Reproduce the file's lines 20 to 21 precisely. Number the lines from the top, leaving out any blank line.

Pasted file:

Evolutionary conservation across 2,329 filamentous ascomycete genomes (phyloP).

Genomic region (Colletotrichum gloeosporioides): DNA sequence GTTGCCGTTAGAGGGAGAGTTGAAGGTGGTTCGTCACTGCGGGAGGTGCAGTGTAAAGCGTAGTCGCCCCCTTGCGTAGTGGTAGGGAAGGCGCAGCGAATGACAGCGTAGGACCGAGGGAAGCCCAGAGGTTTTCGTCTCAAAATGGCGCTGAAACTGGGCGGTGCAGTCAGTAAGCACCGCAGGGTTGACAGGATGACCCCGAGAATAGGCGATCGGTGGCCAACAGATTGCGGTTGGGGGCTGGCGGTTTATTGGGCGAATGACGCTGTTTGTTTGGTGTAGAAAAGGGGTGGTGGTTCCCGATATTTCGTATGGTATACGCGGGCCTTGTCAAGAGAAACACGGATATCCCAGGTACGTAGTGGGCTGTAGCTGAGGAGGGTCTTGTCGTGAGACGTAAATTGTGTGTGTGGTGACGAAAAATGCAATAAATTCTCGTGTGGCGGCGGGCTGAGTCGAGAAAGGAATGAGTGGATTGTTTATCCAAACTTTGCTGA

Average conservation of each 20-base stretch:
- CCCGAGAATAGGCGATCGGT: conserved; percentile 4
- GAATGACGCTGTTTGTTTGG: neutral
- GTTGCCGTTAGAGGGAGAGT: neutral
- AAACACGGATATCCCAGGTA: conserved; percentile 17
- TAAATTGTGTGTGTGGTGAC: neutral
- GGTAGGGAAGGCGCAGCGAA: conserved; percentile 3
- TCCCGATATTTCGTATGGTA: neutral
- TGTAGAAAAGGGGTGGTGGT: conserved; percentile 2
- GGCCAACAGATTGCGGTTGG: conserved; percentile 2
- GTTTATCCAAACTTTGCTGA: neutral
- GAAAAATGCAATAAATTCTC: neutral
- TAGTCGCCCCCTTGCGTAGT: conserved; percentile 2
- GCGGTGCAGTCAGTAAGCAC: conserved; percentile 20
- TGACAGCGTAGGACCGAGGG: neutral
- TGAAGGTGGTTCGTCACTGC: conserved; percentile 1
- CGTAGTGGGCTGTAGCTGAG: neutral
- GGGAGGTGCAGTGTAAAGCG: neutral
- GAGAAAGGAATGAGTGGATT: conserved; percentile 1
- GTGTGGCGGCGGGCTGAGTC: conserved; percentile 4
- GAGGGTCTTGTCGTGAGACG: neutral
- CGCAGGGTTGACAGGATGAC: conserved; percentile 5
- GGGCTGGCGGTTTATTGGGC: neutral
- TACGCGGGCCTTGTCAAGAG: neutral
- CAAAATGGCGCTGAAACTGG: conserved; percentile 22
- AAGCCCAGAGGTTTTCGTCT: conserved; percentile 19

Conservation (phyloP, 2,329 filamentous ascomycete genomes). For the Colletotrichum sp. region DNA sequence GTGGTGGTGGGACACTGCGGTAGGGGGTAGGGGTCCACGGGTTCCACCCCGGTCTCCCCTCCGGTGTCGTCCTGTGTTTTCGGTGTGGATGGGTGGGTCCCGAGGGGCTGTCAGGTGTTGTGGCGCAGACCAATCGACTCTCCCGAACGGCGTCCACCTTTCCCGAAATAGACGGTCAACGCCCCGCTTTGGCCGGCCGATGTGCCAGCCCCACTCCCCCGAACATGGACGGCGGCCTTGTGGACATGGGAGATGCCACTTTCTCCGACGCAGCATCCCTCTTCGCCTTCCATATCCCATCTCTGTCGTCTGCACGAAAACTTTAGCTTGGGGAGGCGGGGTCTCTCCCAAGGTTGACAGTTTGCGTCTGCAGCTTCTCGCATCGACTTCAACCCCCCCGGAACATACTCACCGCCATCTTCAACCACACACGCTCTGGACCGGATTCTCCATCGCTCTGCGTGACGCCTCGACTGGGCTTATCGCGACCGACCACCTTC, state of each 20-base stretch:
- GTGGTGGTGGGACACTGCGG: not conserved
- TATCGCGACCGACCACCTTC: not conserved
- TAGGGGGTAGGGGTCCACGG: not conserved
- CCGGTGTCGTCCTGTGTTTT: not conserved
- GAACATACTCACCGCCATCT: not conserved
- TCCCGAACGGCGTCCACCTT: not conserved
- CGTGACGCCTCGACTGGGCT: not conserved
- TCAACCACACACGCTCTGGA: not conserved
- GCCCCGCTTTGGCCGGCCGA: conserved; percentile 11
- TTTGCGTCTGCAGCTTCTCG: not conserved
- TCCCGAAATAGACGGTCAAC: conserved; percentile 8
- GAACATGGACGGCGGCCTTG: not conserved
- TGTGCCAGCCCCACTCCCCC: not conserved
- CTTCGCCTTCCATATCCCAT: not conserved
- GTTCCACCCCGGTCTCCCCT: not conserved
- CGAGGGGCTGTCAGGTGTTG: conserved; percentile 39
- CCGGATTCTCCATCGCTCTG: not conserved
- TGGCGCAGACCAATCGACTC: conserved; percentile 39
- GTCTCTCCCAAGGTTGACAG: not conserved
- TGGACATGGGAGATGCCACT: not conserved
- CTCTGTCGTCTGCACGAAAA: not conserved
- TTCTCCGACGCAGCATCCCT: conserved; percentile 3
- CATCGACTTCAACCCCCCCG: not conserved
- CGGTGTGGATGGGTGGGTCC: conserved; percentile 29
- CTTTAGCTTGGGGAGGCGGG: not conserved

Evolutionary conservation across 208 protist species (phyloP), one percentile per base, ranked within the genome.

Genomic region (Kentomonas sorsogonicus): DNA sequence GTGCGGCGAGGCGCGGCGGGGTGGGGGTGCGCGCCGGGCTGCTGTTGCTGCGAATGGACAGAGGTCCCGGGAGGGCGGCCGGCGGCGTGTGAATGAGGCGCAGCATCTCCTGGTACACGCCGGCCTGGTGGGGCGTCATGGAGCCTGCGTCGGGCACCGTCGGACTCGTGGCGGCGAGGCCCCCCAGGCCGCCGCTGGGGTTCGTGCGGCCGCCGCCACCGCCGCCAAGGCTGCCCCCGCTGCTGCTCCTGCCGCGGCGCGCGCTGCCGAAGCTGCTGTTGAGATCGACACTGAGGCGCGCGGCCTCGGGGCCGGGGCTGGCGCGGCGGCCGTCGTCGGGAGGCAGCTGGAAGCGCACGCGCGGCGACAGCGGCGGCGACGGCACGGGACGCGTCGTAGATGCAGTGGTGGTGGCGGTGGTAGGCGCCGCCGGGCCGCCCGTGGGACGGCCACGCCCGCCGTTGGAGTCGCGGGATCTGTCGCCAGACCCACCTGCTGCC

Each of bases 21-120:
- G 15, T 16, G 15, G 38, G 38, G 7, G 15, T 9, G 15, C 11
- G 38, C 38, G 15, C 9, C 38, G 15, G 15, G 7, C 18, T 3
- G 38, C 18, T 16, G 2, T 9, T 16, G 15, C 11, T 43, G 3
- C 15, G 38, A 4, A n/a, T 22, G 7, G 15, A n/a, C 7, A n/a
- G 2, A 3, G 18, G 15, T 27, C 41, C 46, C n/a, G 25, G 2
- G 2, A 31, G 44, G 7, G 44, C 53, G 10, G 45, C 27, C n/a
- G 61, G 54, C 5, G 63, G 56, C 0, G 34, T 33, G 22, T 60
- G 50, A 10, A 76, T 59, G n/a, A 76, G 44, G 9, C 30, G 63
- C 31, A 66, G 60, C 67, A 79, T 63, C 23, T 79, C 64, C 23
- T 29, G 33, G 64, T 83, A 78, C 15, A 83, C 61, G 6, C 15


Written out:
- GGGAGGTGCAGTGTAAAGCG: neutral
- GAGAAAGGAATGAGTGGATT: conserved; percentile 1